World News

City rejects bid to save architect Richard Crowther’s Denver home

Denver City Council on Monday night shut down efforts to save pioneering architect Richard Crowther’s former home in Cherry Creek, citing arguments from the property’s owner, who plans to develop it into luxury duplexes, and the opposition of neighborhood residents.

In October, architects Alan G. Gass and Michael Hughes, as well as Historic Denver Inc. board member Tom Hart, filed an appeal to the city’s landmark commission to prevent the demolition of the 1979 structure, which included elements of the late, Denver-based Crowther’s groundbreaking work in residential solar design and “passive” energy use. Crowther is also known for leaving his mark on Lakeside Amusement Park after moving to Denver in the 1940s.

The Denver Landmark Preservation Commission received the application to demolish the structure in July, although the architects’ application to save it didn’t arrive until Oct. 3, said Kara Hann, principal planner for the commission.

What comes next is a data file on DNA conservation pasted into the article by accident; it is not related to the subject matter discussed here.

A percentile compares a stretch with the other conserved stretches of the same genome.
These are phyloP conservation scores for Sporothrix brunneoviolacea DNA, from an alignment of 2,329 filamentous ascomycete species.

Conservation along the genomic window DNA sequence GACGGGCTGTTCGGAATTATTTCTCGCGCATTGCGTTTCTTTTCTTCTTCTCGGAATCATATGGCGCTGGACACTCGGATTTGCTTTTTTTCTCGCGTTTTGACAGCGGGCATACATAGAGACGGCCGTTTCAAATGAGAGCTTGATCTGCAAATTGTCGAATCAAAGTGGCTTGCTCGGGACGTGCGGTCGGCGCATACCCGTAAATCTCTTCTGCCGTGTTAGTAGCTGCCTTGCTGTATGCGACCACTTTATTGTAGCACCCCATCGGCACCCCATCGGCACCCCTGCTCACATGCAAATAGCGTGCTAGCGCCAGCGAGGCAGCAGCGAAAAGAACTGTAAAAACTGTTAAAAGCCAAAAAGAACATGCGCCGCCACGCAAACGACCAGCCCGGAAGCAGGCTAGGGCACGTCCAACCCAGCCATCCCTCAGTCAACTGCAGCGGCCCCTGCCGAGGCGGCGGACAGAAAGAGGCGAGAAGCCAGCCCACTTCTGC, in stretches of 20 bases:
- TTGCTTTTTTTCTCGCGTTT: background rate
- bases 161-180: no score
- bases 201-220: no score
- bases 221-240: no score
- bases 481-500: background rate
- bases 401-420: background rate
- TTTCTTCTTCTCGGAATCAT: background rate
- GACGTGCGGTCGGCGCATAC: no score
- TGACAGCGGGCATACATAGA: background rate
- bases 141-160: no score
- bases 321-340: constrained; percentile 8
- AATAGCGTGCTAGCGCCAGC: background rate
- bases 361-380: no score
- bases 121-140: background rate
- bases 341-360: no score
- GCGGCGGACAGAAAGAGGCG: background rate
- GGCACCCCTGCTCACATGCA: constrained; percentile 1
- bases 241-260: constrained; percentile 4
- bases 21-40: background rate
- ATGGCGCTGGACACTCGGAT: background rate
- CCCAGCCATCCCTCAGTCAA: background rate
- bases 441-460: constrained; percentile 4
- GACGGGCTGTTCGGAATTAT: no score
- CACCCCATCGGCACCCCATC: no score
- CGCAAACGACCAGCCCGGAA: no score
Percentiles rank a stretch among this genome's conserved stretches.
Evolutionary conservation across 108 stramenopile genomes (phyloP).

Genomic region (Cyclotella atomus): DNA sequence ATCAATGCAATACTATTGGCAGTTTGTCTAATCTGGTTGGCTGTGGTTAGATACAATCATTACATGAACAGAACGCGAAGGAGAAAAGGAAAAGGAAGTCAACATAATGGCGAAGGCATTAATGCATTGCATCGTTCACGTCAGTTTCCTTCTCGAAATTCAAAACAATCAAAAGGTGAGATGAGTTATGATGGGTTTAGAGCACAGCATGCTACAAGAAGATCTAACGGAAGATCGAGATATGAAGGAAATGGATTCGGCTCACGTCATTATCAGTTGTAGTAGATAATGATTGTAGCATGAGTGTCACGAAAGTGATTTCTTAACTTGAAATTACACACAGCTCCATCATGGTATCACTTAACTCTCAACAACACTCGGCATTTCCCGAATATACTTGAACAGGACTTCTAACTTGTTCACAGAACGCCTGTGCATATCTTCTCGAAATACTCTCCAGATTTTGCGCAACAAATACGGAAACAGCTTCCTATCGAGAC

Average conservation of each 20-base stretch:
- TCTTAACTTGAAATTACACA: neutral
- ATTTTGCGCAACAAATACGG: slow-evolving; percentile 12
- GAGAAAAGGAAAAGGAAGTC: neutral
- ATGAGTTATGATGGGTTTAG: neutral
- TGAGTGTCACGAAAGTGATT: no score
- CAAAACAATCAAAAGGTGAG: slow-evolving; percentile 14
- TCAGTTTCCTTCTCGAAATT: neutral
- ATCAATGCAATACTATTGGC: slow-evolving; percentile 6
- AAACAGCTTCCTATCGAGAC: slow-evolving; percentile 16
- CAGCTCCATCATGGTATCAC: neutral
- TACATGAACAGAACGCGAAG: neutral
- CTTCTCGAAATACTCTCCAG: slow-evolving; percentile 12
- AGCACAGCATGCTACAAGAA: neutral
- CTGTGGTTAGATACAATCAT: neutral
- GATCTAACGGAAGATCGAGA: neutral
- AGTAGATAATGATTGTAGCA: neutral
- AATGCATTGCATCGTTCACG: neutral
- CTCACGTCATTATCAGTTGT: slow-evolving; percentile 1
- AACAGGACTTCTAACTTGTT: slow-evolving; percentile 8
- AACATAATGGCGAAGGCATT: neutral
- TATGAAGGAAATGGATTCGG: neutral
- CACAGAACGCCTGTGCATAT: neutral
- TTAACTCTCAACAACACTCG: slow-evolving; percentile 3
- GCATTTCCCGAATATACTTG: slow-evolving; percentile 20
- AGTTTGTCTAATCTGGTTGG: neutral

But landmark supporters couldn’t come up with the $4 million required to buy the property from owner MAG Builders. The developer also said an additional $3 million was required to restore the house, which has sat empty for the last 15 years, and bring it up to code.

The commission looked at the property through its Modernist design merits, according to video of the Dec. 11 session posted Tuesday morning, but also found extensive water damage and other issues. During the hearing for proposed Bill 22-1472, which would have officially created an ordinance designating 401 N. Madison St. as a structure for preservation, Hann said the commission ultimately recommended preserving the structure.

Hart, a Historic Denver Inc. board member, argued that the national attention on the home and landmark status would also increase the value of the property. He also criticized the overall process.

“In our opinion, this wasn’t a good-faith public process,” he said.

Supporter Gass also addressed negative comments about the preservation, such as complaints about the aesthetics and recent vandalism. “I’m sure you’re all aware that landmark designation is not a beauty contest,” he said.

Attorney Steve Gilman, representing the owners, said “structural deficiencies” have driven off buyers. After multiple public comments in opposition of the designation, council members overall voted against the designation.

Subscribe to our weekly newsletter, In The Know, to get entertainment news sent straight to your inbox.

Source: Read Full Article